One would be hard pressed to find a spot here in Wyoming that is more indicative of the “real West” than Guernsey State Park. Travelers are often amazed after driving hundreds of miles through prairie and farmland to suddenly come upon this enchanted lake surrounded by steep canyon walls.
Guernsey State Park is just a short drive from either Guernsey or Hartville. It encompasses just over 6,000 acres of pine and juniper forest and grassland which surround the lake. The dam was built in the mid-1920’s to create hydroelectric power. It still serves that function today, but most people appreciate this dam and reservoir for the recreational opportunities and raw, scenic beauty.
The Civilian Conservation Corps built some amazing structures here during the Great Depression, and many of those structures are in use today. A favorite of the locals is fondly referred to simply as “The Castle.” This extravagant picnic shelter sits high on an exposed ridge overlooking the lake, the rolling hills to the west, and Laramie Peak in the far distance.
The sturdy, rustic Guernsey State Park Museum, another CCC project, is a stone and log structure right on the main drive through the park. The museum sits on a hill overlooking the lake and the Laramie Range beyond. Once you open the large, Florida cypress doors, a cool breeze invites you inside.
From there you will quickly notice the display cases completed in the 1930’s by ethnologist John C. Ewers who at one time was the senior ethnologist for the Smithsonian Institution. As you study the exhibits you will notice a recurring theme: Man’s ability to adapt to the natural environment in the Guernsey area. These cases are not only informative, but they have real historical significance as well.
In addition to these impressive structures there are many other works built by the CCC including Bremmer Point and many picnic shelters and bridges within the park boundaries.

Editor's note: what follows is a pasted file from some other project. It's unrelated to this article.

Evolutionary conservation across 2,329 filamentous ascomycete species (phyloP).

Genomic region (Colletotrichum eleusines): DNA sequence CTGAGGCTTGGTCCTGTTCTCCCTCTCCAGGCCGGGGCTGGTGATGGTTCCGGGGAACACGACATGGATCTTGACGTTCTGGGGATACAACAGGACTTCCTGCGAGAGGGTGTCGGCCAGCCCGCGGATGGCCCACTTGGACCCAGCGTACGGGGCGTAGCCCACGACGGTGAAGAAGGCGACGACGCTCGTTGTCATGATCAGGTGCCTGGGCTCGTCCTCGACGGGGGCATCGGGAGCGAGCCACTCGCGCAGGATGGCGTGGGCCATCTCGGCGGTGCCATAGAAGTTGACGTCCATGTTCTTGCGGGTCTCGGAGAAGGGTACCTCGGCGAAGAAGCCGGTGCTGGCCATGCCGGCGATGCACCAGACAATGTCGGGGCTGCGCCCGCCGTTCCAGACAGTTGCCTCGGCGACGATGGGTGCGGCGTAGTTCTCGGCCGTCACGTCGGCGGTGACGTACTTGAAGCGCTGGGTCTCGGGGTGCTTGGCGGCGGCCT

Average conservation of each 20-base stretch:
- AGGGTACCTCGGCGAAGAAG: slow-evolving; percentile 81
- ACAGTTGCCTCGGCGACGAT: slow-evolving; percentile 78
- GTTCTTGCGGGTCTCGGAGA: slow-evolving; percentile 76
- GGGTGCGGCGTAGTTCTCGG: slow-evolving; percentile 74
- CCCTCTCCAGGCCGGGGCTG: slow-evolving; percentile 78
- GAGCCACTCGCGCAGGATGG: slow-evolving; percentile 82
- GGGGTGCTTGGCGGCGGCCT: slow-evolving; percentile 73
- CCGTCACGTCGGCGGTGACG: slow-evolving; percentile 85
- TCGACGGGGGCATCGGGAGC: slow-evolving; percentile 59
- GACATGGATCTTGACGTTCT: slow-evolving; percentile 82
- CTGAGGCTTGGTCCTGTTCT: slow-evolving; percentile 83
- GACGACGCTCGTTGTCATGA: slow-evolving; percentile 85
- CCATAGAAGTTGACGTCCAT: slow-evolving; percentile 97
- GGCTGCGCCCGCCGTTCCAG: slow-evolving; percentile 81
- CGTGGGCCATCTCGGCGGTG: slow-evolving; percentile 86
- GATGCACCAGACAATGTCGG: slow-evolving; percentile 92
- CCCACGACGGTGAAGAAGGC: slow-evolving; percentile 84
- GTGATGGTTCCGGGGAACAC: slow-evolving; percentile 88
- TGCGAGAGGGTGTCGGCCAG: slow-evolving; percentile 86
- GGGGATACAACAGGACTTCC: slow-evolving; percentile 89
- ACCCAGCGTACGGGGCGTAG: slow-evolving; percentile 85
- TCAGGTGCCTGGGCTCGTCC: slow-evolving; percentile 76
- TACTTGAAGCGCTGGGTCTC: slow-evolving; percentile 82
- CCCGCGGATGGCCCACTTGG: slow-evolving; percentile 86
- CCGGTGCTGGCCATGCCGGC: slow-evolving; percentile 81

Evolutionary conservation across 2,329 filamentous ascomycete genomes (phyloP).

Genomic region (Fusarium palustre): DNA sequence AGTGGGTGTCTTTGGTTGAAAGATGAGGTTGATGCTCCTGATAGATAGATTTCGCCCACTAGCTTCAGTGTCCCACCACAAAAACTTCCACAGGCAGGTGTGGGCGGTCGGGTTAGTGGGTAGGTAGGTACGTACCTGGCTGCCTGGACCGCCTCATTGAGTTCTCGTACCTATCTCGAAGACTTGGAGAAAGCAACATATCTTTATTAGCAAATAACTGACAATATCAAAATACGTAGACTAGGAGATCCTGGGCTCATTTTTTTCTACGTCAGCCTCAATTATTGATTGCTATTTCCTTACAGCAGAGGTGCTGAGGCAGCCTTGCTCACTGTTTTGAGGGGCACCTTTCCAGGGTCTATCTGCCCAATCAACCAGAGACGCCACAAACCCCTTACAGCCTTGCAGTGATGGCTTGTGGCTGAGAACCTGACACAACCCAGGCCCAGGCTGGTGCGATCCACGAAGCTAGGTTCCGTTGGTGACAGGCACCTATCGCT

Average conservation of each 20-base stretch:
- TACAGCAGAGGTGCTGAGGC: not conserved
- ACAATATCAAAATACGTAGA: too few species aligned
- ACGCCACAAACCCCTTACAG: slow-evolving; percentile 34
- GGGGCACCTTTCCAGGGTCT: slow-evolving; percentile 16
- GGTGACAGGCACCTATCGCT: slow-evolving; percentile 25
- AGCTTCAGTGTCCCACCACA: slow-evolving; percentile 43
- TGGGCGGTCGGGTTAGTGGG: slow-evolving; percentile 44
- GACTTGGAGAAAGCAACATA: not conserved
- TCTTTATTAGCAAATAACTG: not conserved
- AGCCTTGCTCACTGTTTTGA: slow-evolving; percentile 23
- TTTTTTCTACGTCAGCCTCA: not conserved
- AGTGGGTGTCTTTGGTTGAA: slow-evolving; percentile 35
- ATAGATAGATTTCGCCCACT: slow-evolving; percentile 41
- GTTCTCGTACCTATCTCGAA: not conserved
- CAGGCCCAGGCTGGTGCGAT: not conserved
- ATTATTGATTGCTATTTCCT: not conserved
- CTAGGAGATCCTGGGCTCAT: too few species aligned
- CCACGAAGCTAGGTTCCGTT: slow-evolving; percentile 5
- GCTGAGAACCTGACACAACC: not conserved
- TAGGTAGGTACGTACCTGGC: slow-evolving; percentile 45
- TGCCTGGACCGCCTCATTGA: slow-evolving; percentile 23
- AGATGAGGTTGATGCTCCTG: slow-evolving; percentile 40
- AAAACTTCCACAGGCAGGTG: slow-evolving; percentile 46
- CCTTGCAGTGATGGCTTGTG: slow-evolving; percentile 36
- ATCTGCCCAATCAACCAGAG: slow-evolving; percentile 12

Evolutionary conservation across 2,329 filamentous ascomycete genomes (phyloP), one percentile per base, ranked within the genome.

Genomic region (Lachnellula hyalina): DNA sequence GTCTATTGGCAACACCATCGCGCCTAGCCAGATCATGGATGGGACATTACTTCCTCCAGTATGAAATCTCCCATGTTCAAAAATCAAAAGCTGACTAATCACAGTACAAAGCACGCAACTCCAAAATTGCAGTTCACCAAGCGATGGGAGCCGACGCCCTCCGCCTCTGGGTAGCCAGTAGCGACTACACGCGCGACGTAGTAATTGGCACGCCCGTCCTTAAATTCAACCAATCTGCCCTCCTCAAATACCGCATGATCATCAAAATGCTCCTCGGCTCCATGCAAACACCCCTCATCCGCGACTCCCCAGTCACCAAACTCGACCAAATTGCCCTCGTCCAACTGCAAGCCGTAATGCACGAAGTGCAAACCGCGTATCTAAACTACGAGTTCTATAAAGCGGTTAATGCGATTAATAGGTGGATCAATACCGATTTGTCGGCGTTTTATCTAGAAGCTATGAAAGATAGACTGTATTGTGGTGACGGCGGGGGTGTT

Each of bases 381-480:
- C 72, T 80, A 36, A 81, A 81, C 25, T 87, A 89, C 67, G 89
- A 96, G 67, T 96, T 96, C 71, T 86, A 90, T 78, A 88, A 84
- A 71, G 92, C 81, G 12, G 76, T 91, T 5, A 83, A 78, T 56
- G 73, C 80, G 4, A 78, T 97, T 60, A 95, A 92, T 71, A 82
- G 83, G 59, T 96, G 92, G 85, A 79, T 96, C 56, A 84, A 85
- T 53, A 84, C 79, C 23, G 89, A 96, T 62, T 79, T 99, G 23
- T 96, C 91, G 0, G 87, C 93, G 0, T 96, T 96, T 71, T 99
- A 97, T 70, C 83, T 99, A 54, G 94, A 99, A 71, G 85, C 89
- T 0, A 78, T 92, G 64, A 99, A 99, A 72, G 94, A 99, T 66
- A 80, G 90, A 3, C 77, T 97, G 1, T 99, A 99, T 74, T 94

Guernsey Lake was never a premier fishing lake, although there is fishing throughout the summer months. Its greatest uses are probably boating and camping, and during peak weekends in the summer, hundreds of outdoor enthusiasts are doing just that. On a given day you will see speed boats, sailboats, canoes, and pleasure boats on the lake.
On shore, people with other interests also find this park to be a great place. Cyclists, hikers, photographers and wildlife enthusiasts utilize the miles of trails. Although these trails might be heavily used on the weekends, you may find them relatively quiet during the week.
There are campgrounds scattered throughout the park on either side of the lake. Most of them provide restrooms, picnic tables and trash receptacles as well as easy access to the lake.
Weather in the park can be unpredictable during the summer and may change rapidly. Usually the mornings are quiet and calm, but by afternoon temperatures can exceed 100 degrees, and it’s fairly common in the summer for thunderstorms to develop, often causing high winds and the possibility of heavy rain or hail. Campers and hikers should also watch out for ticks, rattlesnakes and the occasional skunk. As always, when you are outdoors be cautious, be aware of what’s happening around you, be respectful of those around you, and don’t litter.